Monday, March 21, 2016

Hey, ABC, about that new special needs family sitcom: Don't let us down

Hey, ABC, people are buzzing about Speechless, your pilot centered around a family with a child who has special needs. The so-called comedy from writer Scott Silveri stars Minnie Driver as Maya, an "overbearing mother who moves her family from town to town in an effort to find the right school for her non-verbal son, JJ," according to TVLine

Deadline says that the family "is good at dealing with the challenges it faces and excellent at creating new ones." It also notes that Maya's "single-minded fight for her family can rub people the wrong way—sometimes people in the family itself—but it all stems from a loving intention."

Well, now. While it's breakthrough to have a sitcom about a special needs family, this isn't sounding like a very positive portrayal, ABC. Still, I'm willing to give you the benefit of the doubt. I speak for a lot of parents of kids with special needs when I express my hopes for this potential series.

We hope you don't make special needs moms out to be obnoxious crazy ladies.

Like any parents, we want the best for our children. But we often have to be pushy—because of old-school viewpoints about kids with special needs, because of budget concerns, because of prejudice, because of ignorance or because sometimes only we see our child's potential. Even in settings where you wouldn't think we have to go into overdrive, such as education meetings that determine our children's education goals, we have to be pushy. As a mom noted on a thread on the Facebook page of my friend Hallie, who has a daughter with Down syndrome: "That overbearing mom/dad persona exists, and a comedy may be exactly what we need to help it be understood." We hope you make it clear why special needs parents behave the way they do.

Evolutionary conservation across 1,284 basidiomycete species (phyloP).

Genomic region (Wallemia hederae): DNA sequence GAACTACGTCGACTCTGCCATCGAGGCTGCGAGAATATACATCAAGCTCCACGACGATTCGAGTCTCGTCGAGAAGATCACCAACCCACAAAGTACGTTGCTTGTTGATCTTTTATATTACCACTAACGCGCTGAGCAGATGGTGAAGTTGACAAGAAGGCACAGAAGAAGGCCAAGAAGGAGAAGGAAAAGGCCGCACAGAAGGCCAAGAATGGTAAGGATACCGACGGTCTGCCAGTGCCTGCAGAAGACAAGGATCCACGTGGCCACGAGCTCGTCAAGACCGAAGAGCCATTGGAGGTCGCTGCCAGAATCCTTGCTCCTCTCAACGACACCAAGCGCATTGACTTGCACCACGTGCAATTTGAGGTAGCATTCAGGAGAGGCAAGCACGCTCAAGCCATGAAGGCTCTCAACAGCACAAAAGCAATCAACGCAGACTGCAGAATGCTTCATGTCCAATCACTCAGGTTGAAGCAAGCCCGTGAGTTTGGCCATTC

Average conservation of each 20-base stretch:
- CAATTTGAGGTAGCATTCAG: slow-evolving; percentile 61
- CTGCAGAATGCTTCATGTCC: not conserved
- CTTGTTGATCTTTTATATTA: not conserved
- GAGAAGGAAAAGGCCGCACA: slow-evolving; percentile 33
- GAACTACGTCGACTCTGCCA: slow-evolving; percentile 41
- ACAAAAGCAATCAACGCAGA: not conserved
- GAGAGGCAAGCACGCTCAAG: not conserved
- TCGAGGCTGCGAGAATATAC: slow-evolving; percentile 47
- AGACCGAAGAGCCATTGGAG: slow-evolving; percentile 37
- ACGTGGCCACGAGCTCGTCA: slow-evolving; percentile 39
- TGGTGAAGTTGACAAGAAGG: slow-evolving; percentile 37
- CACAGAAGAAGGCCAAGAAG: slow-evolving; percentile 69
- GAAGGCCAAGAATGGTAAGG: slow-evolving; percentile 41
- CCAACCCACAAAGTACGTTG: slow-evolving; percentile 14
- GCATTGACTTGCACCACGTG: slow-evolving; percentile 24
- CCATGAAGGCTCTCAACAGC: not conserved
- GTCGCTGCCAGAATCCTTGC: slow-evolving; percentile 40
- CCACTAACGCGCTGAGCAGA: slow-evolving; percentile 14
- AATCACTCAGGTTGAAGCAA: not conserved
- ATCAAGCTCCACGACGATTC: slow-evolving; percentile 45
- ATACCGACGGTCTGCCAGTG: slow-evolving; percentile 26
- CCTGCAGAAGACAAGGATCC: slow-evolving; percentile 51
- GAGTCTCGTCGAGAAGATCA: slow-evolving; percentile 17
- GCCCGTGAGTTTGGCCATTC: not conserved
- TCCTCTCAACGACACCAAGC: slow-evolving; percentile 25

We hope you accurately depict the mountains we must climb, small and large.

Entertainment website The Wrap describes a scene in which a school groundskeeper and Maya have a run-in when she "throws a fit because the wheelchair ramp doubles as as a ramp for the garbage dumpster." I hope you make it totally clear that this is no small thing; why should a child share an entryway with trash?! Sometimes we have to stand up for our children's most basic dignity. Michele Shusterman, founder of the CP Now Foundation, pulled her daughter out of a school that would not install a bathroom grab bar for her. No joke.

We hope you show the abilities.

OK, so you went clever with the title Speechless, a play on the extreme frustration this mom experiences and her child's lack of articulation. But JJ surely isn't voiceless; there are many ways a child with verbal challenges can communicate—with speech apps and augmentative devices, with gestures, expressions, with their eyes. Our children make their needs known. Please show how competent JJ can be.

We hope you help people understand we're not so different.

As parents of kids with special needs, we are acutely aware that sometimes people pity us and our kids, and think that we are a wholly different species. Yes, we face unique challenges, but our families can be like any out there: We enjoy each other's company, we go places, we have fun, we get on each others' nerves, the whole family shebang. We don't want people to feel sad for us—we want them to include us.